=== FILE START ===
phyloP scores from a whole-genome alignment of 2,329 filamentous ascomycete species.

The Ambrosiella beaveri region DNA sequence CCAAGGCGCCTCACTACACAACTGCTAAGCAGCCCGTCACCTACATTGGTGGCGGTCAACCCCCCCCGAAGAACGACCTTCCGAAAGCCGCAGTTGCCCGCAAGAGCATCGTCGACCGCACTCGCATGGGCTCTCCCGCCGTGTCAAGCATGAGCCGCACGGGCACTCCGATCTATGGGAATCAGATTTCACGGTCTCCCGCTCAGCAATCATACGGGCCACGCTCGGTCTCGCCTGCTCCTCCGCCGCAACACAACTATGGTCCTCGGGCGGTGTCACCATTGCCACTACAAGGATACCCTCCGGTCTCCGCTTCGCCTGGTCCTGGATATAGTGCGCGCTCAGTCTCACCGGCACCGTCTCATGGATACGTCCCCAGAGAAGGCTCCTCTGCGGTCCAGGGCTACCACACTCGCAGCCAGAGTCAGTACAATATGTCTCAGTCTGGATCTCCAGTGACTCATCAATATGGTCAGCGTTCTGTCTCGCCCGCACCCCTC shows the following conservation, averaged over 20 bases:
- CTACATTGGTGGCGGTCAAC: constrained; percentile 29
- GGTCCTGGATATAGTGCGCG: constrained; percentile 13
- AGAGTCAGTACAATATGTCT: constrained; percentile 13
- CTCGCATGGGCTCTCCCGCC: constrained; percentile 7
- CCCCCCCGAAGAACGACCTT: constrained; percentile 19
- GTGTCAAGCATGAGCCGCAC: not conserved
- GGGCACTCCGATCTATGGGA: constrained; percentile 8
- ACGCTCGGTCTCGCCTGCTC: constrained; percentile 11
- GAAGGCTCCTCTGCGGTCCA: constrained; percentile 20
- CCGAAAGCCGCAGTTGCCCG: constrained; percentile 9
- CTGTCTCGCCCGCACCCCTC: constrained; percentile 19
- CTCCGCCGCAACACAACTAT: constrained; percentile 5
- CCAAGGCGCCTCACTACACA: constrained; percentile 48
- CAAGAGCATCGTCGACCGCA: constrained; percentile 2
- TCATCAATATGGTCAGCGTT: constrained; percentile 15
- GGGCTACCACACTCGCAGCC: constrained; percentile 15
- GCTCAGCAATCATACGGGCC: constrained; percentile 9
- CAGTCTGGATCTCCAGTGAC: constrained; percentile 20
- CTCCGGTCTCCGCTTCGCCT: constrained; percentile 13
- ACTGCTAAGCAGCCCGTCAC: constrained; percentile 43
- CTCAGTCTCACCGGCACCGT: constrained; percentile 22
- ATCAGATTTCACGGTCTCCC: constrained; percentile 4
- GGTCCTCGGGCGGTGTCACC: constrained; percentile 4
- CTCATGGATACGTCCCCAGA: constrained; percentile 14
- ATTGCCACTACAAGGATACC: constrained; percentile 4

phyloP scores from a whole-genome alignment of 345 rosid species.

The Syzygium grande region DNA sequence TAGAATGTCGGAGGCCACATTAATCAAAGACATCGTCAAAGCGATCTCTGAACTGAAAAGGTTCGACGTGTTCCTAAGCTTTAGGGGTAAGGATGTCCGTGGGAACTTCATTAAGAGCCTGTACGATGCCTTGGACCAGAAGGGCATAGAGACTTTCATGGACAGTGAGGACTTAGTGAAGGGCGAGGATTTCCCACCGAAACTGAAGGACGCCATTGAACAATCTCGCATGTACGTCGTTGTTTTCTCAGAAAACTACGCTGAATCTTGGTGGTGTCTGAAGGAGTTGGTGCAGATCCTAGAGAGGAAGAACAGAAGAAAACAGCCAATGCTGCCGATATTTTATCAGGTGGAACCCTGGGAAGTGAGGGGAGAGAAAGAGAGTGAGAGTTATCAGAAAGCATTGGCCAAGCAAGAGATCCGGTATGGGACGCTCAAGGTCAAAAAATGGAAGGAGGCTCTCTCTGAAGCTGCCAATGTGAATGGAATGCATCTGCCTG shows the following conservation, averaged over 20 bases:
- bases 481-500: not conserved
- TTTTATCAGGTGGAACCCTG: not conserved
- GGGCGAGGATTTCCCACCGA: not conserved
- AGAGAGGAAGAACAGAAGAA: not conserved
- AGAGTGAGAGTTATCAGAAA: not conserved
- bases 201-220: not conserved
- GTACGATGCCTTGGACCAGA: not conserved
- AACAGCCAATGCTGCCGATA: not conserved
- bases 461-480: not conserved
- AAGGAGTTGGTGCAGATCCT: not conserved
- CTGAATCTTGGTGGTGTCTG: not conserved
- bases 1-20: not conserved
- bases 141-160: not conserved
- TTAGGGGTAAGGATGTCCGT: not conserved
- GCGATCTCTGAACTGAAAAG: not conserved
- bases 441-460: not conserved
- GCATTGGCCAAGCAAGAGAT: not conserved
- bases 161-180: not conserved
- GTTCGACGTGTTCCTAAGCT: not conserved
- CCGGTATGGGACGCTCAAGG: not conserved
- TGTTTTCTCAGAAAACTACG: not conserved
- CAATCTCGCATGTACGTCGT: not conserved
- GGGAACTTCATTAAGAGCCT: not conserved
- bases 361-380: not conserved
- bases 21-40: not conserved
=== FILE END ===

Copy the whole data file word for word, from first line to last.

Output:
phyloP scores from a whole-genome alignment of 2,329 filamentous ascomycete species.

The Ambrosiella beaveri region DNA sequence CCAAGGCGCCTCACTACACAACTGCTAAGCAGCCCGTCACCTACATTGGTGGCGGTCAACCCCCCCCGAAGAACGACCTTCCGAAAGCCGCAGTTGCCCGCAAGAGCATCGTCGACCGCACTCGCATGGGCTCTCCCGCCGTGTCAAGCATGAGCCGCACGGGCACTCCGATCTATGGGAATCAGATTTCACGGTCTCCCGCTCAGCAATCATACGGGCCACGCTCGGTCTCGCCTGCTCCTCCGCCGCAACACAACTATGGTCCTCGGGCGGTGTCACCATTGCCACTACAAGGATACCCTCCGGTCTCCGCTTCGCCTGGTCCTGGATATAGTGCGCGCTCAGTCTCACCGGCACCGTCTCATGGATACGTCCCCAGAGAAGGCTCCTCTGCGGTCCAGGGCTACCACACTCGCAGCCAGAGTCAGTACAATATGTCTCAGTCTGGATCTCCAGTGACTCATCAATATGGTCAGCGTTCTGTCTCGCCCGCACCCCTC shows the following conservation, averaged over 20 bases:
- CTACATTGGTGGCGGTCAAC: constrained; percentile 29
- GGTCCTGGATATAGTGCGCG: constrained; percentile 13
- AGAGTCAGTACAATATGTCT: constrained; percentile 13
- CTCGCATGGGCTCTCCCGCC: constrained; percentile 7
- CCCCCCCGAAGAACGACCTT: constrained; percentile 19
- GTGTCAAGCATGAGCCGCAC: not conserved
- GGGCACTCCGATCTATGGGA: constrained; percentile 8
- ACGCTCGGTCTCGCCTGCTC: constrained; percentile 11
- GAAGGCTCCTCTGCGGTCCA: constrained; percentile 20
- CCGAAAGCCGCAGTTGCCCG: constrained; percentile 9
- CTGTCTCGCCCGCACCCCTC: constrained; percentile 19
- CTCCGCCGCAACACAACTAT: constrained; percentile 5
- CCAAGGCGCCTCACTACACA: constrained; percentile 48
- CAAGAGCATCGTCGACCGCA: constrained; percentile 2
- TCATCAATATGGTCAGCGTT: constrained; percentile 15
- GGGCTACCACACTCGCAGCC: constrained; percentile 15
- GCTCAGCAATCATACGGGCC: constrained; percentile 9
- CAGTCTGGATCTCCAGTGAC: constrained; percentile 20
- CTCCGGTCTCCGCTTCGCCT: constrained; percentile 13
- ACTGCTAAGCAGCCCGTCAC: constrained; percentile 43
- CTCAGTCTCACCGGCACCGT: constrained; percentile 22
- ATCAGATTTCACGGTCTCCC: constrained; percentile 4
- GGTCCTCGGGCGGTGTCACC: constrained; percentile 4
- CTCATGGATACGTCCCCAGA: constrained; percentile 14
- ATTGCCACTACAAGGATACC: constrained; percentile 4

phyloP scores from a whole-genome alignment of 345 rosid species.

The Syzygium grande region DNA sequence TAGAATGTCGGAGGCCACATTAATCAAAGACATCGTCAAAGCGATCTCTGAACTGAAAAGGTTCGACGTGTTCCTAAGCTTTAGGGGTAAGGATGTCCGTGGGAACTTCATTAAGAGCCTGTACGATGCCTTGGACCAGAAGGGCATAGAGACTTTCATGGACAGTGAGGACTTAGTGAAGGGCGAGGATTTCCCACCGAAACTGAAGGACGCCATTGAACAATCTCGCATGTACGTCGTTGTTTTCTCAGAAAACTACGCTGAATCTTGGTGGTGTCTGAAGGAGTTGGTGCAGATCCTAGAGAGGAAGAACAGAAGAAAACAGCCAATGCTGCCGATATTTTATCAGGTGGAACCCTGGGAAGTGAGGGGAGAGAAAGAGAGTGAGAGTTATCAGAAAGCATTGGCCAAGCAAGAGATCCGGTATGGGACGCTCAAGGTCAAAAAATGGAAGGAGGCTCTCTCTGAAGCTGCCAATGTGAATGGAATGCATCTGCCTG shows the following conservation, averaged over 20 bases:
- bases 481-500: not conserved
- TTTTATCAGGTGGAACCCTG: not conserved
- GGGCGAGGATTTCCCACCGA: not conserved
- AGAGAGGAAGAACAGAAGAA: not conserved
- AGAGTGAGAGTTATCAGAAA: not conserved
- bases 201-220: not conserved
- GTACGATGCCTTGGACCAGA: not conserved
- AACAGCCAATGCTGCCGATA: not conserved
- bases 461-480: not conserved
- AAGGAGTTGGTGCAGATCCT: not conserved
- CTGAATCTTGGTGGTGTCTG: not conserved
- bases 1-20: not conserved
- bases 141-160: not conserved
- TTAGGGGTAAGGATGTCCGT: not conserved
- GCGATCTCTGAACTGAAAAG: not conserved
- bases 441-460: not conserved
- GCATTGGCCAAGCAAGAGAT: not conserved
- bases 161-180: not conserved
- GTTCGACGTGTTCCTAAGCT: not conserved
- CCGGTATGGGACGCTCAAGG: not conserved
- TGTTTTCTCAGAAAACTACG: not conserved
- CAATCTCGCATGTACGTCGT: not conserved
- GGGAACTTCATTAAGAGCCT: not conserved
- bases 361-380: not conserved
- bases 21-40: not conserved